Hans Arp, Rectangles Arranged According to the Laws of Chance.
The principle of chance was important in Arp’s Zurich work. However the books I read question Arp’s initial description that pieces of paper were allowed to fall on a cardboard sheet and then pasted in position, both suggested that the ramdon positioning of the squares where they fell was only a starting point, they were then pushed around until Arp found a definitive composition. I suppose the inference behind this work is randomness of order and how chance plays its part.. questionning the divine rightness of the natural order of all areas of life.
Raoul Hausmann, Mechanical Head (The Spirit of our Age)
There is some argument about the date of this sculpture made of found objects by Hausmann, the artist said it was made in 1919 but others said it was later. Hausmann stated at the time “In Dada you will recognise your own personal state: wonderful configurations in real material, wire, glass, cardboard, cloth, organic in accordance with your own altogether perfect fragility, your battered state.” I have included this sculpture as I like it, however Hausmanns earlier Dadaist work was based around photomontage.. in fact one book said Hausmann considered he had invented the Photomontage technique.
Hannah Hoch – Incision with Dada Pastry Knife through Germany’s Last Beer-Belly Cultural Epoch
Elder writes that being the only woman in the Berlin Dada movement Hoch had a hard time, she was also the mistress of Hausmann who was still living with his wife. When Hans Richter wrote his memoirs he commented on Hochs ability to rustle up food rather than taking her seriously as a fellow artist. However this collage which “applies a surgical scalpel to the political events and upheavel of the time” was considered one of the most impressive exhibits on display at the First International Dada Fair in Berlin in 1920. This is described as being an additive rather than a compositional collage, I find the distinction a bit intriguing.
Marcel Duchamp was an incredibly important figure in the Dada movement in Paris and New York and his work caused huge outrage amongst the critics, “The Fountain” being the most famous. I have not dwelt on this as it is already so well covered. In1921, Man Ray and Duchamp published the only issue of New York Dada. Several months after it appeared, Man Ray wrote Tristan Tzara, complaining that “Dada cannot live in New York. All New York is dada and will not tolerate a rival, will not notice dada.” He followed Duchamp to Paris shortly thereafter.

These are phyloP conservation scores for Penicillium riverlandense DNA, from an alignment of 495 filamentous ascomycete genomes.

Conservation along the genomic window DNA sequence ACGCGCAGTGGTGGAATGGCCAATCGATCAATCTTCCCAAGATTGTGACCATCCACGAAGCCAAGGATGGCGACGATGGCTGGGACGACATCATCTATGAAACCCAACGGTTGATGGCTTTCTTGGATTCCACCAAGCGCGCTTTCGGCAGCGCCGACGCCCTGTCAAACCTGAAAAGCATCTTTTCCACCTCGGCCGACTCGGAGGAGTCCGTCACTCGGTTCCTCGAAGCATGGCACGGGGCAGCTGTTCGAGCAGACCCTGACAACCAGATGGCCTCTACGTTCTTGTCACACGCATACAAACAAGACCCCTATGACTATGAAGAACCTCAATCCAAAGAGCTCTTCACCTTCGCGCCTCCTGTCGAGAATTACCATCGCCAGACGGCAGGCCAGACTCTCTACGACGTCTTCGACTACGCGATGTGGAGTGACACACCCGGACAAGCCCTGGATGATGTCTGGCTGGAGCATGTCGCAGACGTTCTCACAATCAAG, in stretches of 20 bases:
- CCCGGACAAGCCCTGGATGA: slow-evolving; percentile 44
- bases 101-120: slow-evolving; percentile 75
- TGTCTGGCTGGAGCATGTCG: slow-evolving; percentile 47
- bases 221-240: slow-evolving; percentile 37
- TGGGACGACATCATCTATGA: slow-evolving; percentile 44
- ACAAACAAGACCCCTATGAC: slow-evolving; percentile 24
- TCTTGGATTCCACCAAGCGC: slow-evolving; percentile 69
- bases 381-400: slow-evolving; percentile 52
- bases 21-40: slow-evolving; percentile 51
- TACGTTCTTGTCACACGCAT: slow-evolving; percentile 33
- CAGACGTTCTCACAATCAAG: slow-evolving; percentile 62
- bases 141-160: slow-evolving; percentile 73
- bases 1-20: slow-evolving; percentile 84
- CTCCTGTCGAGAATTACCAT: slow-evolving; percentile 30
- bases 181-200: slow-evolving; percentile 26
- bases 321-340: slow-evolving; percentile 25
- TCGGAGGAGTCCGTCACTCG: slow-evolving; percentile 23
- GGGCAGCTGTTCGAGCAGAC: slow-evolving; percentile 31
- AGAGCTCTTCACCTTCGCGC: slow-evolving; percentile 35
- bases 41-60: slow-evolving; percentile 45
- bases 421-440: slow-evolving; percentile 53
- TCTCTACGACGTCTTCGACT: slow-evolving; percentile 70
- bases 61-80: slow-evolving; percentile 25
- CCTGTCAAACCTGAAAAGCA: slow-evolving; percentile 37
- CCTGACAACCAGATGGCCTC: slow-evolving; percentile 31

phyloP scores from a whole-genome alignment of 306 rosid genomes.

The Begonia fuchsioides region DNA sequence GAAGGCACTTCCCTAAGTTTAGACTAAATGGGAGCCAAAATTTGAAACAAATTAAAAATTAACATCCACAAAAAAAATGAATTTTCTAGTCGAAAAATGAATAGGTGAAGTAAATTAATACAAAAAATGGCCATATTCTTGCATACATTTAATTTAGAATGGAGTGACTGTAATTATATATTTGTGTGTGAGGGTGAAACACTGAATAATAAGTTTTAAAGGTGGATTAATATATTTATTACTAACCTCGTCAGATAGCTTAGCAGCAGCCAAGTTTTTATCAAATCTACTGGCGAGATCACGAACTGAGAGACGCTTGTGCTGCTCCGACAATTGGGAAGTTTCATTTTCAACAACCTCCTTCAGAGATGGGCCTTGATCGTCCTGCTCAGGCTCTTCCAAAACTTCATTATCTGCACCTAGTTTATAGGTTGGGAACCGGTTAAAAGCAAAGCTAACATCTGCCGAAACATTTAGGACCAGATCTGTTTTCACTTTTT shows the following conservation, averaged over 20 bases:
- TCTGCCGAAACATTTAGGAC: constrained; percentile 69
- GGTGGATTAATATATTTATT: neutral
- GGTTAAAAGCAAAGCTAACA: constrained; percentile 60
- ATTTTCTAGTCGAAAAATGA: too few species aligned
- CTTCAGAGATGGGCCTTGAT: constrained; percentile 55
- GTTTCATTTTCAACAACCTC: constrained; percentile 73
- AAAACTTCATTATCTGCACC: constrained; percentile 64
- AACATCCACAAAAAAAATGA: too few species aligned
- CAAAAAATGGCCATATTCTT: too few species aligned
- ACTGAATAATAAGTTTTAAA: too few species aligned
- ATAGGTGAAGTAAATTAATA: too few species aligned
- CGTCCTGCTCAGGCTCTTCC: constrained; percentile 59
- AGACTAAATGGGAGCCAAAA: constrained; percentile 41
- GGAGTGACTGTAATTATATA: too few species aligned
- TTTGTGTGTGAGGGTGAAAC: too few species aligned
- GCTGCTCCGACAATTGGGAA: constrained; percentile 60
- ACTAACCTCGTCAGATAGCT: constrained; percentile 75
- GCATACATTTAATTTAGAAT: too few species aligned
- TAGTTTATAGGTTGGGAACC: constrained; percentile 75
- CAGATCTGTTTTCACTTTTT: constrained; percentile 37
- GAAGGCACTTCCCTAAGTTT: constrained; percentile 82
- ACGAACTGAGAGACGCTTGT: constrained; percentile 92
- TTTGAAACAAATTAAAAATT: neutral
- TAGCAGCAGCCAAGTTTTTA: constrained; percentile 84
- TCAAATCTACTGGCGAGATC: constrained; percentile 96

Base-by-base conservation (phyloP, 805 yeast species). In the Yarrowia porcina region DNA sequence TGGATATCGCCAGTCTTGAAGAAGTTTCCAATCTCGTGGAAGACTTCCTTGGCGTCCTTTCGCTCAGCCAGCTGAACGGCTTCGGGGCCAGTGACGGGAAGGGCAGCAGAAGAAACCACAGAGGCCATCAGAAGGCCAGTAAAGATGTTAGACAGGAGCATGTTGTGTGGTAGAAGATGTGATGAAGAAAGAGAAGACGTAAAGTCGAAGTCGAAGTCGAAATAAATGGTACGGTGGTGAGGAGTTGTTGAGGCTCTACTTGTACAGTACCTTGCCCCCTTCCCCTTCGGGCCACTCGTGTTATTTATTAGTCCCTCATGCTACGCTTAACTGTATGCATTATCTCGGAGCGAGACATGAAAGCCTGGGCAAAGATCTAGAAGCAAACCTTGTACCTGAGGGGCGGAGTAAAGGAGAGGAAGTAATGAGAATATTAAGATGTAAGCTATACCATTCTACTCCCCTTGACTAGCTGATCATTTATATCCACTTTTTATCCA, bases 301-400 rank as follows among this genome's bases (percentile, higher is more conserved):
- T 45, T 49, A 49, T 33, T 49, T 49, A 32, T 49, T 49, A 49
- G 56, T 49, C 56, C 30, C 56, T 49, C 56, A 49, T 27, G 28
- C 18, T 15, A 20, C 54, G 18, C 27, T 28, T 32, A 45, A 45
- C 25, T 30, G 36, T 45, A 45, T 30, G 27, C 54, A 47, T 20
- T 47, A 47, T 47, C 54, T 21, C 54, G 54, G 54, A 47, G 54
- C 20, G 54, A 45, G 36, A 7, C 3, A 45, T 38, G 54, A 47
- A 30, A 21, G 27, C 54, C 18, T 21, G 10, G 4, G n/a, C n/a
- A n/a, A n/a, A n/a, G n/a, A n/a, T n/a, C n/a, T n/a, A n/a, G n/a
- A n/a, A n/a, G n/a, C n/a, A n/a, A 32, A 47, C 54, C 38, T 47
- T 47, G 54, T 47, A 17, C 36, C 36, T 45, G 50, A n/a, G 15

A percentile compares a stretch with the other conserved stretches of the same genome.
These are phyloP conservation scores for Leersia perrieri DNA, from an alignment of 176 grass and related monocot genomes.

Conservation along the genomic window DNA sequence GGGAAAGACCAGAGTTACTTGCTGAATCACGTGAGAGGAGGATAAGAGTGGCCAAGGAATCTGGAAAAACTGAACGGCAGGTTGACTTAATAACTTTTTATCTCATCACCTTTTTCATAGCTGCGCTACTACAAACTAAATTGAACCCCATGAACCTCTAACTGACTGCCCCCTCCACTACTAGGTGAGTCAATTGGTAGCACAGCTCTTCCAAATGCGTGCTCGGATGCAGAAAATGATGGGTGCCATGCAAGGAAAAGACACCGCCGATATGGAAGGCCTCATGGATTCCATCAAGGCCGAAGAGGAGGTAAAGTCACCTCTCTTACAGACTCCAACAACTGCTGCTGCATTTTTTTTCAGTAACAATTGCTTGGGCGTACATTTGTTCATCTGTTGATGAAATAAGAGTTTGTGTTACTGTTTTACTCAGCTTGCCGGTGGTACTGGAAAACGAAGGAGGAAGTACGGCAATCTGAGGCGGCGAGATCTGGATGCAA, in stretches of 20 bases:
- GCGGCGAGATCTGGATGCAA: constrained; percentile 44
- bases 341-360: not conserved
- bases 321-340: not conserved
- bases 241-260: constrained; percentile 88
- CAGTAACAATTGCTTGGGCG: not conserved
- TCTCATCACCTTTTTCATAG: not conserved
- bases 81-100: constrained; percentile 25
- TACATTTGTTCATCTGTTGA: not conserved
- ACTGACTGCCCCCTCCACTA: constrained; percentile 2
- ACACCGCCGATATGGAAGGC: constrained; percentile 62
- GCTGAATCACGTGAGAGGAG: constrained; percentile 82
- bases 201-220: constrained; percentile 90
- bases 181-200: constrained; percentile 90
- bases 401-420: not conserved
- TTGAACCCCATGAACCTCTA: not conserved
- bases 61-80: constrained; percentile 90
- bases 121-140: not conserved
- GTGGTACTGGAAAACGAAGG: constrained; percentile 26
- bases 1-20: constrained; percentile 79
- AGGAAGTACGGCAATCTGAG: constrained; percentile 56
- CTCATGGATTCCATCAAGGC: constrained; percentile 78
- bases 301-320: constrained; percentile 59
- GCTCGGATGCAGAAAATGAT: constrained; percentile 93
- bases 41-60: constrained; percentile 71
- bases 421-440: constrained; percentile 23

Dada seems to have moved towards its end in Paris first. The emphasis on negativity and anti-art became more nihilistic and by the end of the 1921 season artists and writers involved in the Literature Group (a publication organised by the poets Breton and Aragon and Soupault) were disatisfied. as Breton wrote ” The 1918 Dada Manifesto seemed to open wide the doors, but we discovered they opened onto a corridor that was going nowhere.” There were lots of disputes that became bitter and were carried out in the magazines printed by various factions but the two sides polarized between Tsara and Breton. Funnily enough, given the anarchic origins of the Dada movement and their insistance on not taking anything seriously, in Paris at this time they took themselves very seriously. Following this Breton split with the Dada artists but maintained contact with those who shared his interest in surrealism and exploring the potential of the unconscious.
The text books refer to the Dada movement lasting until the mid 1920’s, a realtively short period of operation of less than a decade, although some of its main contributors continued to work in a way that could be considered Dadaist, however its influence was enormous. It seems to me it opened up the way for pop art, performance art and more obviously neo-dadaism.